How an Indian Generics Company Transformed Into a Growing Innovative Powerhouse

For the vast majority of the 40 years it has been in existence, Glenmark Pharmaceuticals has been focused on generics. But that changed in 2001 when CEO Glenn Saldanha decided to transition the company from an Indian generics business into an unlikely innovator. The company now has a pipeline of several new chemical and biological entities in various stages of preclinical and clinical development. It has also experienced significant growth, both in the U.S. and India. In fact, earlier this year it was named India’s third fastest growing company by BW Businessworld.

PM360 spoke to Kurt Stoeckli, who joined Glenmark in the midst of this transition as President and Chief Scientific Officer. He explains why he decided to make the switch from big pharma to help with Glenmark’s growth, the secret behind the company’s success, and what to expect from the company in the future.

PM360: Glenmark has been transitioning from a generics company to doing more innovative R&D. What is the thought process behind your company’s new R&D strategy and what’s been leading to your success?

Kurt Stoeckli: It is exactly as you described. Back in 2001, our Chairman and Managing Director, Glenn Saldanha, recognized that, in the long term, generics would face challenges to maintain the same pace and growth rate the category has historically delivered. His vision was to start an innovation business that would grow organically, funded by the revenues from our generics business. And, that vision propelled us to where we are today.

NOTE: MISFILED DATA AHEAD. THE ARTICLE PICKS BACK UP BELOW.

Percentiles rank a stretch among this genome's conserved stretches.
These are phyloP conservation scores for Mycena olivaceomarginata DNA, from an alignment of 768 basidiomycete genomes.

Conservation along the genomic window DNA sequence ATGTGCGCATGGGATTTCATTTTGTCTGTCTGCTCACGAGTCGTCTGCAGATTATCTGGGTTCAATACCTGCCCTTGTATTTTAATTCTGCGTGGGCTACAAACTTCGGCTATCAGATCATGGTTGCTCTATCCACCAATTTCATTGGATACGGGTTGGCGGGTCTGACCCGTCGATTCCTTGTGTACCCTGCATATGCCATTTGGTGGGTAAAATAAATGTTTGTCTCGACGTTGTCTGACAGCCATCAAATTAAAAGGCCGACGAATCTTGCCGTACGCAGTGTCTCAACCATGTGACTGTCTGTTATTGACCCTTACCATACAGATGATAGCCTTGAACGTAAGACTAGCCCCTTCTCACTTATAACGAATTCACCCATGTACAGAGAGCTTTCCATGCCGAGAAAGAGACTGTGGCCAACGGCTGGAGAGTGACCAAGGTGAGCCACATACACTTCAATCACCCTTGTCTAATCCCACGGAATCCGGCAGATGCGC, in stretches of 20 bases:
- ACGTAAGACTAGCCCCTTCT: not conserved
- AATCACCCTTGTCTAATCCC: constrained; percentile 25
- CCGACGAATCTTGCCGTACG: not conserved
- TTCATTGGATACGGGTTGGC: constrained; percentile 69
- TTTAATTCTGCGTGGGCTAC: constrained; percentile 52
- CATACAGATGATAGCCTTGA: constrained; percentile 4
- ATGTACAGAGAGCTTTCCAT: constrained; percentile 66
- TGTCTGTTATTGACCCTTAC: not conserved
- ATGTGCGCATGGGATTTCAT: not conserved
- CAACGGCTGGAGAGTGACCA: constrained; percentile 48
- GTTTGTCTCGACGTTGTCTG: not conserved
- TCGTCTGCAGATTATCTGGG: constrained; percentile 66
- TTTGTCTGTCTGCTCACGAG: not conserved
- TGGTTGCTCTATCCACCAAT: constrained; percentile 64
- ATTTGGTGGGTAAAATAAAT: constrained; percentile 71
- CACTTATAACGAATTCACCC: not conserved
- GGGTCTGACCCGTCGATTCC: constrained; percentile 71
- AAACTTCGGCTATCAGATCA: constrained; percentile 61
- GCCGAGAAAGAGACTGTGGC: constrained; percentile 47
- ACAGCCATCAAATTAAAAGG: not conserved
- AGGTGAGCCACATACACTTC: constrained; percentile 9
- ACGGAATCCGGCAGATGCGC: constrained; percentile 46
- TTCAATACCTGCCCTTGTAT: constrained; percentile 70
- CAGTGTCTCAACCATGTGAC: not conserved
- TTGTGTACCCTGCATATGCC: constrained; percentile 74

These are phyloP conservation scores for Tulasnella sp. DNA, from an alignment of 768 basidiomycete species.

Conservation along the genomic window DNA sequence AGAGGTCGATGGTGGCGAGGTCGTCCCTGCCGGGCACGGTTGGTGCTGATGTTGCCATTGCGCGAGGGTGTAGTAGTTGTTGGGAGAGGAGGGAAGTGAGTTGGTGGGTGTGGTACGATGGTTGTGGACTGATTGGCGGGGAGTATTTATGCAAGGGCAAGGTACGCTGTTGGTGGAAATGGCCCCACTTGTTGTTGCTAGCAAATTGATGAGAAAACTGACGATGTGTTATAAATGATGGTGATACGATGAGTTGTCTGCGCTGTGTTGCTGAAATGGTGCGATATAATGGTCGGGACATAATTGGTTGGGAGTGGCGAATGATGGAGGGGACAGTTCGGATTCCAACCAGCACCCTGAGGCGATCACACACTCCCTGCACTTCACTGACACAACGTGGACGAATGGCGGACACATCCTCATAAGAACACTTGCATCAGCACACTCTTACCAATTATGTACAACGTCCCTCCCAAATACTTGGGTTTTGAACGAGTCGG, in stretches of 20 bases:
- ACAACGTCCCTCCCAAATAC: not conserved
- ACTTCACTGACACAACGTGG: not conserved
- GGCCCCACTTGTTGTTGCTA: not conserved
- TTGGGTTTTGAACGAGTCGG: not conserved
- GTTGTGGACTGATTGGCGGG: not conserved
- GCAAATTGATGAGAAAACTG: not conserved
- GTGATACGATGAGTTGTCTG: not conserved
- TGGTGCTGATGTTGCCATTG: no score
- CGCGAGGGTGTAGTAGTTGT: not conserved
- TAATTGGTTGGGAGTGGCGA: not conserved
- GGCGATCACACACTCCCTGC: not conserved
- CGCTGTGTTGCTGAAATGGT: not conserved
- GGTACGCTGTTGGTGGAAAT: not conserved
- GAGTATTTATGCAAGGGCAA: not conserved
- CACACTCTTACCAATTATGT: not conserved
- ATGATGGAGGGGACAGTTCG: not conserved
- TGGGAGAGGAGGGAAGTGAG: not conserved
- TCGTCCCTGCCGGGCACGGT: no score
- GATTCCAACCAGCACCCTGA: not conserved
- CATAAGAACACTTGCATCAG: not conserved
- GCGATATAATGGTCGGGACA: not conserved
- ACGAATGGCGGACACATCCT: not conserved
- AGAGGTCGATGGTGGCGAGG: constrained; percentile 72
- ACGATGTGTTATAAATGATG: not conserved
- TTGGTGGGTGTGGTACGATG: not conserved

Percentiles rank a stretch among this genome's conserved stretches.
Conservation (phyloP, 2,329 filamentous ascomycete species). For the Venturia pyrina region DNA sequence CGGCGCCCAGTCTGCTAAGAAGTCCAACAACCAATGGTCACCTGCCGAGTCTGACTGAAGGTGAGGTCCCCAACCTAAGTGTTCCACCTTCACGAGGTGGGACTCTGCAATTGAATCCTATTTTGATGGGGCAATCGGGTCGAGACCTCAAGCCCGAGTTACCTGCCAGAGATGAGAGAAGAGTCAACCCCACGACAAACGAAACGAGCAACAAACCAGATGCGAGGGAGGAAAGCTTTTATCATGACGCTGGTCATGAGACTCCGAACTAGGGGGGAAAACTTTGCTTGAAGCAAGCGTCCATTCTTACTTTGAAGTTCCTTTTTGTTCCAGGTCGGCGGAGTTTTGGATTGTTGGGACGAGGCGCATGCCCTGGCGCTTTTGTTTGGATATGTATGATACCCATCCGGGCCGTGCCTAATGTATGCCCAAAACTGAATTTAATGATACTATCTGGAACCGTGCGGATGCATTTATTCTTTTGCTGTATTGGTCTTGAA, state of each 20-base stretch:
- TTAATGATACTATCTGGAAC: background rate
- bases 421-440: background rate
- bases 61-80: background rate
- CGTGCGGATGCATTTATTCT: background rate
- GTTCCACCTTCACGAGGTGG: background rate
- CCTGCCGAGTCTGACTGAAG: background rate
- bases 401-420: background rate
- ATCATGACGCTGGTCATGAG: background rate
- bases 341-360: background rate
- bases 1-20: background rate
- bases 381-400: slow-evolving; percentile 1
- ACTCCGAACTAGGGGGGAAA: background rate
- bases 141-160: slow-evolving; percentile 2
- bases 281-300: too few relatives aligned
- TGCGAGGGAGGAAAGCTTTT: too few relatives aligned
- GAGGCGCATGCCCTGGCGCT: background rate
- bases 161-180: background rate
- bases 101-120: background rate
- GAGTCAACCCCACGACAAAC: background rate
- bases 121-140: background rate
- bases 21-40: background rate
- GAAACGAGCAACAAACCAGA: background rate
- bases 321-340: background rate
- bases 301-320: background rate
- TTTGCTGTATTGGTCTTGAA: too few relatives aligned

Among our largest undertaking during this time, Glenmark initiated a significant project in Switzerland aimed at developing antibodies concentrated on three therapeutic areas: Oncology, respiratory, and dermatology. And those are the three areas you will find in all three pillars of the company: Generics, specialty, and innovation. What is different is we are researching and developing very novel types of modalities to treat unmet medical needs.

Our most advanced project is in Phase II for an autoimmune, dermatological disease called atopic dermatitis. Then, in oncology, we have a number of projects aimed at superiority compared to current standard-of-care therapies based on immuno-oncology principles. That’s the story that excites me and why I decided to move away from big pharma, because at Glenmark I have the opportunity to help shape these clinical development programs based on my experience.

Do you feel that you’re able to do more here than you could at a big pharma company? What are the differences between working at big pharma and Glenmark?

What is very different at Glenmark, even unique, is our decision making. It’s very fast and nimble. That is extremely different from big pharma where there are many layers of management and committees. Here, Glenn assembled a leadership team with experience in big pharma and innovation medicine which allows for very rapid decision-making. We don’t necessarily take higher risks, but we have an efficient way of moving forward.

Is there a reason the company choose to focus specifically on oncology, respiratory, and dermatology?

We were already present, active, and successful in dermatology for generics. We also have specialty products in respiratory that are in late development (Phase II and III). Our considerable expertise and experience in those markets makes it easier to ensure cross-pollination between our three pillars (generics, specialty, and innovation) happens. We are simply moving up the value chain.

That is one reason, and the other is we are cognizant that opportunities for collaboration and cooperation of talent and resources must be fully maximized to develop the scientific capabilities necessary for innovative drug discovery. Glenmark strategically selected our core therapeutic areas based on where we can make a difference. And, our antibody platform gives us the highest probability of success in the three areas I mentioned.